Saturday, September 17, 2016

Birthday Blues



Article first published in +Medium Click here


When young, Birthdays are occasions for having fun. As one grows older — they become days of reflection. Whether that is a sign of age or maturity is difficult to say — but most certainly there are intimations of mortality at play in the sub-conscious. Perhaps, it is the same realisation of days being numbered that once again make people look forward to birthday celebrations as more years go by. But, even then there must be those undercurrents of reflections and reminiscences.

I am probably at the cusp of such a transition — because I found myself more in the zone of looking back at the year that has gone by than really thinking of what lies ahead. Partly, it may be because — the last one year has been one of the most rewarding and enriching for me in many ways (not just materially — though bit of that too, to be honest). Most importantly, I experienced personal growth — which makes me feel that I am in a better place in life today than a year ago.

This triggered two trains of thought. Rewinding slowly the last 20–25 years (may be called the prime period of my life) — I was remembering some of the miserable periods that I have gone through. In retrospect — it seemed amazing that I could get past those turbulent phases without losing total equanimity. At the same time — it was instructive to ponder upon when the ride was smoother, what helped — circumstances or effort ? Tried gleaning some lessons both from the rough and raisin patches, which I felt like sharing more as a mark of gratitude and tribute to those from whom I imbibed them overtly or subliminally. I will not mention any names. They are people living or long gone, some characters from fiction, lives of people read in books — biographies of the great or memoirs of people who have achieved or seen a lot in life but had feet of clay.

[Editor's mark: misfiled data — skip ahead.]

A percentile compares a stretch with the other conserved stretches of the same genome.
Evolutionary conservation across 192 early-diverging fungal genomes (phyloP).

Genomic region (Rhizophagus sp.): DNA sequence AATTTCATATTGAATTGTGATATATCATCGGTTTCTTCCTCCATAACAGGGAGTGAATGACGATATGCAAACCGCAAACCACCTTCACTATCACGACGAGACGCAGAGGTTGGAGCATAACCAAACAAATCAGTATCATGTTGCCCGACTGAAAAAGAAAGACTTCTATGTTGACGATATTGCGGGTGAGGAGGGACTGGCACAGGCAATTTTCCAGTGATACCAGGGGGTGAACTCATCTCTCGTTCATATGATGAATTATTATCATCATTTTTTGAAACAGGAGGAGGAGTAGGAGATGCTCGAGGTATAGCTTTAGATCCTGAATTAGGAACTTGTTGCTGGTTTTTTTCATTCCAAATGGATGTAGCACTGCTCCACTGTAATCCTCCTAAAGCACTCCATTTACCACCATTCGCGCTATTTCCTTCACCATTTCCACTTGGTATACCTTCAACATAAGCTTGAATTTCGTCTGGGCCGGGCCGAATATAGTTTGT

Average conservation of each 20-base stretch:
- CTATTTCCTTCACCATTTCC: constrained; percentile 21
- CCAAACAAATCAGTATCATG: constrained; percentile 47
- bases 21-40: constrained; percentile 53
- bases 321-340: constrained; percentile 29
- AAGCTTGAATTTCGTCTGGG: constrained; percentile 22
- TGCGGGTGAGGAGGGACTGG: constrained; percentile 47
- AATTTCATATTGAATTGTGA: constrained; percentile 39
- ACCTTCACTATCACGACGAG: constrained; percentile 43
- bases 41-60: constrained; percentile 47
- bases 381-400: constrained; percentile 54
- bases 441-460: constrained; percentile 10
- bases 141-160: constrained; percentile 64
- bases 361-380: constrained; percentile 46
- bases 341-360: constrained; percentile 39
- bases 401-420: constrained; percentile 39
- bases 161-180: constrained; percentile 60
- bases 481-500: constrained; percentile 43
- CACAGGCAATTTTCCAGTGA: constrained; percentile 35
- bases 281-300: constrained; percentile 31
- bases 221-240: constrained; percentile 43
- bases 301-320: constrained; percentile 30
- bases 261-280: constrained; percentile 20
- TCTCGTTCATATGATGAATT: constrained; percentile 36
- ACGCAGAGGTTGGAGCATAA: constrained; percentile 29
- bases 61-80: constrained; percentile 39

• Turning inward — In the ultimate analysis we all have to dive deep within ourselves to find answers and strength. It is imperative to create what is now fashionably called  “me time” — so as not to lose touch with one’s inner self. Each one has their own way of doing this — through internal or external means. Some achieve it through — reading, meditation, prayer. Others through activities — be it sport, workout, listening to music. Visiting temples, listening to spiritual discourses or devotional music may be another way. But, it is important to check that the activity itself doesn’t take over the purpose becoming an end in itself rather than a means to finding something more meaningful. Self-nourishment is not just a prescription for sustenance but also a tonic for self-renewal;

  • Self-awareness: How little attention we pay to ourselves — be it our health, thoughts or emotional states. We become aware only after — we are hit by unpleasant outcome — be it illness, anger outbursts, negative thoughts. Successful people are supposed to be high on self-awareness. I have lost out a lot in life — both personally and professionally — for not being conscious of my own feelings and sensations (emotional and physical) as they arose before going out of hand or 'losing it' as they say. “Mindfulness” is the fashionable term these days — thanks to the Cambodian Buddhist Monk — Thich Nhat Hanh. But, it is a concept that has been there in all religions since the beginning of time — yet so difficult to practice. Far from having mastered it even to the first degree — I have found that simply being aware does help to deal with the feelings and emotional responses. Wish I had discovered this much, much earlier.